I designed a mini quadcopter which is about 4.5x4.5cm(Main Body). The main body is the PCB.

![enter image description here][1]

It weighs about ~20 grams with the battery. I'm using the MPU6050 with the DMP using the i2cDevLib. I am using raw radians for pitch, roll, and yaw these measures are read from the MPU6050's DMP. The motors are attached to the body using electrical tape(Black thing around motors). The motors are 8.5mm in diameter and are driven by a n-channel mosfet. The mode of control right now is bluetooth(HC-05 module). The code being used is my own. I have a control loop on all axes, the pitch and roll have the same values since the quadcopter is symmetrical. The problem I have is that PID tuning is next to impossible, the best I got was a ~2 second flight ([Video in slow-motion][2]).

At first I was using my own code for the control loop, but it wasn't as effective as the Arduino PID library.

The output of the PID loops are mapped to -90 to 90 on all axes. This can be seen in the code

myPID.SetOutputLimits(-90, 90); //Y angle    
myPID1.SetOutputLimits(-90, 90); // X angle
myPID2.SetOutputLimits(-90, 90); // Yaw angle

My full code is below, but what do you think the problem is?



  • $\begingroup$ Hard to tell... Could be a bug or bugs in your code or it could hardware related (too much vibration, props mounted the wrong way, etc). I would try running a well known flight controller code like ardupilot just a test to make sure hardware is fine. And then you have a solid ref to compare your code with, I.e. compare the PID outputs for instance $\endgroup$
    – dm76
    Apr 6, 2015 at 7:00
  • $\begingroup$ @dm76 Vibration is very minimal, and the props are balanced. The props are mounted correctly and spin in the correct direction. The problem with ardupilot is that it uses brushless motors, different sensors, and totally different configurations. $\endgroup$ Apr 6, 2015 at 16:35
  • $\begingroup$ So now the question, how did you tune the PID settings? You would need some kind of setup to hold it in place while allowing it to pitch and roll $\endgroup$
    – dm76
    Apr 6, 2015 at 17:01
  • $\begingroup$ @dm76 Yep, that was exactly what I did. It works on one axis, but when I test all axes to fly out doesn't work. I think the code itself doesn't work. $\endgroup$ Apr 6, 2015 at 17:04

2 Answers 2


It could be a number of things. You are clearly in a positive feedback loop. You can see this with the way the amplitude of the oscillation increases with time in your video. The most likely problem is that your gain is too high. You should be able to get flight that doesn't crash quickly with just P control. I would start with zero I and D and a low P value, then ramp up P value to get reasonable responsiveness without too much overshoot, then increase I to remove steady state error, and throw in a little D if necessary to reduce overshoot. You probably won't even need D if you back off the aggressiveness of P and I. Measuring the derivative of the error can also have a lot of noise in it.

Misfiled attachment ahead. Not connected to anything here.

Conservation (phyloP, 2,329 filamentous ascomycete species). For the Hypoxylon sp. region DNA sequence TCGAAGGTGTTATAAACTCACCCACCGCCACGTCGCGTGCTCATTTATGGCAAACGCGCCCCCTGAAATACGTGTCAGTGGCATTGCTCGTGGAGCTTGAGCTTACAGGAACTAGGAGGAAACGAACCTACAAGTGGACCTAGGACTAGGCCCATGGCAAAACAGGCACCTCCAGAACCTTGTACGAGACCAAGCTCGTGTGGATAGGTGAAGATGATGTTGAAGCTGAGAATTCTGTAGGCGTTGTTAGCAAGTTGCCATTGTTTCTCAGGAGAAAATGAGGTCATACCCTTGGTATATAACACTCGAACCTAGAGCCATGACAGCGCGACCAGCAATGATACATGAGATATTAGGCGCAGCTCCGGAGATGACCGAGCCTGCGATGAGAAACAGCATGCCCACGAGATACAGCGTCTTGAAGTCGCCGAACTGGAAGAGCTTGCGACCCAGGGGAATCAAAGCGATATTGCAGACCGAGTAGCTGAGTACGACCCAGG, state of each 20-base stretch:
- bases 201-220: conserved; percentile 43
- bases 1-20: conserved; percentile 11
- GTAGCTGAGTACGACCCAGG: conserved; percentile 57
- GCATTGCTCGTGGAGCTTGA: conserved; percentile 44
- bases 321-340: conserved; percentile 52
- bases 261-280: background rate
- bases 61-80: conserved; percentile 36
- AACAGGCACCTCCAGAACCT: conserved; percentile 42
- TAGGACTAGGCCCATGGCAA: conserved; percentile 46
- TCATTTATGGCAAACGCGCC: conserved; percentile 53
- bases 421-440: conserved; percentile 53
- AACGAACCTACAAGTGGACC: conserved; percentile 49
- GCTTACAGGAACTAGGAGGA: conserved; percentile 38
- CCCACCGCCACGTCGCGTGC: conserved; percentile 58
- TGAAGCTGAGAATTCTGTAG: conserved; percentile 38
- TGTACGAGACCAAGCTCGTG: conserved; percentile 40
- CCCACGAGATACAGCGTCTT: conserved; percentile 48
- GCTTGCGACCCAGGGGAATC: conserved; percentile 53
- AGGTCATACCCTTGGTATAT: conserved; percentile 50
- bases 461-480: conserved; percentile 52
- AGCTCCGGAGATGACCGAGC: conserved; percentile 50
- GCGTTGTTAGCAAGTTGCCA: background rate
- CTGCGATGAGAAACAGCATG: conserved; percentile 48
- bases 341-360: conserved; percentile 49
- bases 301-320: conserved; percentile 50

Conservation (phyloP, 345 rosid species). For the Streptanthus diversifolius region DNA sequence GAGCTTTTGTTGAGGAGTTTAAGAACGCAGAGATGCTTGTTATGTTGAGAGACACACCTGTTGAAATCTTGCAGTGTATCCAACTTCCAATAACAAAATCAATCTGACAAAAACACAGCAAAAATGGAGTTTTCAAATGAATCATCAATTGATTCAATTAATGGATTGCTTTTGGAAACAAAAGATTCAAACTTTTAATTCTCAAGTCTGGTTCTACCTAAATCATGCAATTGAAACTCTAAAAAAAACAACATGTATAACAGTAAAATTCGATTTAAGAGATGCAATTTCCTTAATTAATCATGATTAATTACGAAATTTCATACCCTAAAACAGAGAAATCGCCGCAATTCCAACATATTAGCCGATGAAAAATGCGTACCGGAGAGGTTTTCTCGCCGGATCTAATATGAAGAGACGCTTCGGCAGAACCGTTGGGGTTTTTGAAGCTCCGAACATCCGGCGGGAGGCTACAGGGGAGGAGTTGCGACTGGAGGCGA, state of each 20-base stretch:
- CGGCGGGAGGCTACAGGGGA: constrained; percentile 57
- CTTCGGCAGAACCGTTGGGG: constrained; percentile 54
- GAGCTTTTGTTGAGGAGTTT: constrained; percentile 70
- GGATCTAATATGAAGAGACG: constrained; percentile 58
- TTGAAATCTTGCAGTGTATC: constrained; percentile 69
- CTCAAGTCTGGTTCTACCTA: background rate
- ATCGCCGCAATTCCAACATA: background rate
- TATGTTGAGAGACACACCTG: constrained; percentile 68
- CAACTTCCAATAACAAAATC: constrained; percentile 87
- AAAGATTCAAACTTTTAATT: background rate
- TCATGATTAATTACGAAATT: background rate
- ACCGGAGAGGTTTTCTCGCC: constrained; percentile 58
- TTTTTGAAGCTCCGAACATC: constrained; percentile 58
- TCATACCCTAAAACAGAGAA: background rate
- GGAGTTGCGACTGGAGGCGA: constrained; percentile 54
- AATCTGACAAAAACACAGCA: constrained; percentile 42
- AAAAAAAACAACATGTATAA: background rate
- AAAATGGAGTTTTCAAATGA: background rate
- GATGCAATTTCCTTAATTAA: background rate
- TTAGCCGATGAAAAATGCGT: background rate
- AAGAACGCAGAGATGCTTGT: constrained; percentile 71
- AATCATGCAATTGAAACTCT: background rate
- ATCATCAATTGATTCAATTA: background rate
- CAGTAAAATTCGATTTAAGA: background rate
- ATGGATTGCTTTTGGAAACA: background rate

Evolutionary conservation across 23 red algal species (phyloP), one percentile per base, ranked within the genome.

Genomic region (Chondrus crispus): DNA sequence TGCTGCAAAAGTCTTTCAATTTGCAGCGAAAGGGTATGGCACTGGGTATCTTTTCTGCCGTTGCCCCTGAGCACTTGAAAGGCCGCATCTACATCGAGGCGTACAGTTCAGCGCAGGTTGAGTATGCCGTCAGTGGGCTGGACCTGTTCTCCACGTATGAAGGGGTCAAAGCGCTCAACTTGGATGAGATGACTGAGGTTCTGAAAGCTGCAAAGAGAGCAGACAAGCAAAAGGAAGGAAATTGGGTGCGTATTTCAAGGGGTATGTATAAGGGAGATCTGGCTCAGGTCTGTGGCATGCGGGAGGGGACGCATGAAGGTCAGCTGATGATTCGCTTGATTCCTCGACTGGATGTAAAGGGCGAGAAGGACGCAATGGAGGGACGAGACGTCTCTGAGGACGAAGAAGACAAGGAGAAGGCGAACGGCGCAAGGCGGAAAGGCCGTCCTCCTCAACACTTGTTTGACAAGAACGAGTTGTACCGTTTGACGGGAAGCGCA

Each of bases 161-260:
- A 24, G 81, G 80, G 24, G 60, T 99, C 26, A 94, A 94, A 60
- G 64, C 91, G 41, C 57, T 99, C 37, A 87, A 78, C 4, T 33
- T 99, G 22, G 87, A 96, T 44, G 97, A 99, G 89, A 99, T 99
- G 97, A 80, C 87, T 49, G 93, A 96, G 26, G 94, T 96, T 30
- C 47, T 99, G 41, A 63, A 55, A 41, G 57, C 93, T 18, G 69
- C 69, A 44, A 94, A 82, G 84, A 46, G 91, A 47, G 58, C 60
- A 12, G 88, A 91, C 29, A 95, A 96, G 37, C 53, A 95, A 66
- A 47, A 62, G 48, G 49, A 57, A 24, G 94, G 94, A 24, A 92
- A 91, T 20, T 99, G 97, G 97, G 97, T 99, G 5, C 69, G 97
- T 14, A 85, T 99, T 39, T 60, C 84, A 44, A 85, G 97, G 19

• $\begingroup$ I've tried slowly increasing the P gain, but it's always either too sluggish, or to responsive. I will keep trying. Looking at the code, is the PID correctly implemented? Also thank you for your response. $\endgroup$ Apr 11, 2015 at 17:17
  • $\begingroup$ I can't tell if it is correct or not. You might try to verify that the PID output is controlling the right motors to counteract the error. I don't know what orientation the mpu is mounted relative to the motors. It looks like it might be rotated as it looks like you are mapping pitch errors to increasing speed of the right side motors relative to left. If it was mounted aligned with the robot, I would expect it to map to the front motors relative to back. $\endgroup$
    – DrRoboto
    Apr 15, 2015 at 17:33
  • $\begingroup$ I think I found the problem. Previously the control loops were running every 100ms meaning 10hz. I have now decreased it to every 5ms meaning 200hz. The IMU updates at 100hz. It is flying much higher, and a bit more stable. It's able to fly for about 3-4 seconds. $\endgroup$ Apr 15, 2015 at 20:08
  • $\begingroup$ Delay of signals from sensors to props can be an important factor, but you have probably done the best that could be done by increasing the runtime frequency. The next thing that can be done (if tuning the PID is not enough at all) would be to increase the stability of the quadrotor (like extending the motors away from the body, to have higher inertia, etc) or increase the acceleration performance of the motors (might even mean changing the motors). $\endgroup$ May 12, 2015 at 20:00

Your derivative term is incorrect. You have:

dTerm = Kd * (error - last_error);

Note that this is not a derivative of the error, this is simply the difference between the previous error and the current error. To get the derivative of the error you need to divide by the sample time. I am not familiar with your platform so I cannot tell you how to get the sample time (loop time, sweep time, etc.), but you need a timer to start and stop every loop.

Anyways, assuming that $t_{elapsed} = dT$, and you can get this from a timer set to count and reset every time your PID code executes, then your sample time is $dT$ and your dTerm needs to become:

dTerm = Kd * (error - last_error)/dT;

If this isn't the root cause of your control issues it's a major contributing factor. It looks like your PID sections are commented out (not sure why), but I noticed this error everywhere I saw a "dTerm" defined.

Hope this helps!


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